Berwick-upon-Tweed By-Election, Lord Lambton whose resignation over the 'Call Girls' affair caused the election - goes to vote at the polling Station at Doddigton near Wooler, Northumberland. In 1973, Lord Lambton's liaisons with prostitutes were revealed in The News of the World. 11th November 1973. (Photo by Daily Mirror/Mirrorpix/Mirrorpix via Getty Images)

The Electoral Reform Society wants the UK to ditch the first-past-the-post system (Picture: Getty)

Nearly 14 million voters getting ready for the 12 December election live in seats that have not changed hands since the Second World War.

Analysis by the Electoral Reform Society has discovered almost 200 constituencies have remained Tory or Labour since 1945 – with the average seat in the UK having been won by the same political party for 42 years.

It also found one in 10 of the 650 seats in the House of Commons – 54 Conservative and 11 Labour – have not swapped colour since 1918, with some having not changed since the 19th century.

Just 70 seats, 11% of the total amount, transferred to a different party at the last election in 2017.

An MRP projection poll by YouGov last week predicted 58 seats will change hands in the upcoming vote.

The Electoral Reform Society’s research shows across the last three General Elections, an average of 99 seats changed hands each time, representing 15% of seats switching colour.

According to the analysis, 192 constituencies have not changed hands since 1945 or earlier.

If the trend continues, 13.7 million potential voters will be affected.

British Conservative politician Winston Churchill (1874 - 1965) leaves Harlow polling station during a tour of his constituency of Epping, England, 14th November 1935. (Photo by Norman Smith/Fox Photos/Hulton Archive/Getty Images)

Winston Churchill leaves Harlow polling station in his constituency of Epping, in 1935 (Picture: Getty)

Former prime minister Theresa May and ex-transport secretary Chris Grayling’s seats in Maidenhead and Epsom and Ewell respectively have been held by the Tories since 1874.

The Tories have held seats for the most amount of time on average at 47 years, with Labour close behind at 45 years.

Constituencies in the Labour heartlands of the north-east of England and the Conservative ‘safe seats’ of the south-east were found to be the least likely to change hands, with the average transitions 63 and 76 years respectively.

The average number of years since Liberal Democrat seats changed hands was much lower, at eight years.

Dr Jess Garland, director of policy and research for the Electoral Reform Society, said the results showed the current system of voting is ‘broken’.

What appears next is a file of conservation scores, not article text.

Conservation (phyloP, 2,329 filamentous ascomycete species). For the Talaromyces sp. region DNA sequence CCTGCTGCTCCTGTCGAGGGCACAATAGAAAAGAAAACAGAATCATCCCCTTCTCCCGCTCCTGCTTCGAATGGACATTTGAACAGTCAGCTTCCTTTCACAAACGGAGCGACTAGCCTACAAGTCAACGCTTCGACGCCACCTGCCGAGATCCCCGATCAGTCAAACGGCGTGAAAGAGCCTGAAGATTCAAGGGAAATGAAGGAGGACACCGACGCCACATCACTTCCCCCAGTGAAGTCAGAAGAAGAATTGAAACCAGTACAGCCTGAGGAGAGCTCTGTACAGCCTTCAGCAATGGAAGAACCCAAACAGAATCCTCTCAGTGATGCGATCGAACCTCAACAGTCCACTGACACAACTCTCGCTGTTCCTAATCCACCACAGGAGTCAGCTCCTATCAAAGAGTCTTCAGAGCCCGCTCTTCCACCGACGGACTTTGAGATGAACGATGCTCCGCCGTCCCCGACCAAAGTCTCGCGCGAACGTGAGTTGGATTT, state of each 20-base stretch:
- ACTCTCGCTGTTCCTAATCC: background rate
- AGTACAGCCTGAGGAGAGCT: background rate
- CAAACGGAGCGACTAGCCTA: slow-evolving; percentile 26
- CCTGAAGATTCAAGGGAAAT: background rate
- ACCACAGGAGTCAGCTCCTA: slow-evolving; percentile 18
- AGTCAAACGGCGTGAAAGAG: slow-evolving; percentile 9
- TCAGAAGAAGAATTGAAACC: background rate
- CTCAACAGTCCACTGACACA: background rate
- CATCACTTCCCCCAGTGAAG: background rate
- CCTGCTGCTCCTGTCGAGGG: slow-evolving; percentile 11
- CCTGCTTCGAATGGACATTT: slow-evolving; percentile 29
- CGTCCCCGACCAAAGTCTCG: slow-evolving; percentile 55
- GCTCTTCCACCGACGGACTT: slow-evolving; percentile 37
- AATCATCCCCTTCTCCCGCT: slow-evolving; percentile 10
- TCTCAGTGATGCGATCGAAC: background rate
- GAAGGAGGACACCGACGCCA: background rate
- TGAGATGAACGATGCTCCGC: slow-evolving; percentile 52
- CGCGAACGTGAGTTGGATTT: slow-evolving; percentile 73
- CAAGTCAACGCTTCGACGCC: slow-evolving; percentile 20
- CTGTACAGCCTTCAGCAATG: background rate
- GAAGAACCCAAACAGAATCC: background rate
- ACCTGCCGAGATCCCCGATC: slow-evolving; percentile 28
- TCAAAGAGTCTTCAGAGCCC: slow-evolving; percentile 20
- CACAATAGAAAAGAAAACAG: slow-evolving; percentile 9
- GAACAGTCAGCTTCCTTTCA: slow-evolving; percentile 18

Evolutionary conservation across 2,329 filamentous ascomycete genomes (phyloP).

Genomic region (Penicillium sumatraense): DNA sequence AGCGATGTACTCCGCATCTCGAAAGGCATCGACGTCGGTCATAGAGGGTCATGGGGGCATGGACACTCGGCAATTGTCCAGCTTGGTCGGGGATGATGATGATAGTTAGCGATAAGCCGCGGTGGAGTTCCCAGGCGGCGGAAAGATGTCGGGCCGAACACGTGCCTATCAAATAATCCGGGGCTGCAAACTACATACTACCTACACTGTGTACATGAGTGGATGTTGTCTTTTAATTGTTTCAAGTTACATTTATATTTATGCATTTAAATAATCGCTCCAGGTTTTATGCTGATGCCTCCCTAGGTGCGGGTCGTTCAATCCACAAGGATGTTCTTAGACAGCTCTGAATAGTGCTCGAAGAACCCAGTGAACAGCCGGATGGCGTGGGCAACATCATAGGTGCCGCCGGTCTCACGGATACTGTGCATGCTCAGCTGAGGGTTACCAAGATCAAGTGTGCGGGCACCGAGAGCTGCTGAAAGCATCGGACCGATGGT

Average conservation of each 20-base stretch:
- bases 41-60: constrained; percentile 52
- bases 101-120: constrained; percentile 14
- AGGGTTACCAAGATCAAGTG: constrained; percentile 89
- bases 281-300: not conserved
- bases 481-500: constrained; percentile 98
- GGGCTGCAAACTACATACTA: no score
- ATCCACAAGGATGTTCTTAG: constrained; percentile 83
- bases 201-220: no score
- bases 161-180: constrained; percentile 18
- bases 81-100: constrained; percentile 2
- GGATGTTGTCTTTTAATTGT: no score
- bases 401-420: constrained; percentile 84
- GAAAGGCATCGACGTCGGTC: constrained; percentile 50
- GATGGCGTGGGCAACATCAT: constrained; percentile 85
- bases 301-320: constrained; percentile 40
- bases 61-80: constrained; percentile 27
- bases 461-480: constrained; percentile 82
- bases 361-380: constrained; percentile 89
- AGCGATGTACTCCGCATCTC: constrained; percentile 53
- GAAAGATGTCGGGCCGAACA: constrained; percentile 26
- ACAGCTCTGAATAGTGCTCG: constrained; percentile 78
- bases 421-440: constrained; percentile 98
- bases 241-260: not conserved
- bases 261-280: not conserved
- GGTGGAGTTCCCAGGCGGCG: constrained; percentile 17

She added ‘We’ve heard often that politics is volatile and anything could happen in the coming election but even so, hundreds of seats across the country haven’t changed party hands for decades.

‘Huge parts of this country are effectively competition-free zones, with ‘safe’ seats leaving voters demoralised and ignored time and again.’

Britain's Prime Minister Theresa May and her husband Philip leave a polling station after voting in the European Elections in Sonning, England, Thursday, May 23, 2019.(AP Photo/Frank Augstein)

Theresa May’s Maidenhead constituency has been Conservative since 1874 (Picture: AP)

The society has said the 2019 election should be the last conducted under the first past the post system.

Chief executive Darren Hughes said: ‘Even in landslide years where the balance of power in Westminster has flipped millions of people in these ‘shoo-in seats’ see the same party colours representing them in Parliament.

‘Being trapped with the same representation for decades is not the hallmark of a responsive and functioning democracy.

‘With trust in politics at rock bottom and people desperately wanting to be heard, it’s vital we bring our democratic structures into the 21st century.

‘This election should be the last ever conducted under the rotten first past the post system that has shut so many voices out.’

What is first past the post?

Elections in the UK are run under a first-past-the-post (FPTP) voting system, sometimes described as ‘winner takes all’.

It means the candidate who receives the most votes becomes an MP – and the party with the most winning candidates nationally normally forms a government.

Critics argue FPTP means votes for losing candidates are ‘wasted’ and this encourages tactical voting.

They also argue it means MPs can be elected with a relatively small share of the vote – needing to secure the ‘most’ but crucially not the ‘majority’ of their contituency’s votes.



Got a story for Metro.co.uk?

Get in touch with our news team by emailing us at [email protected]. For more stories like this, check our news page.

ADVERTISEMENT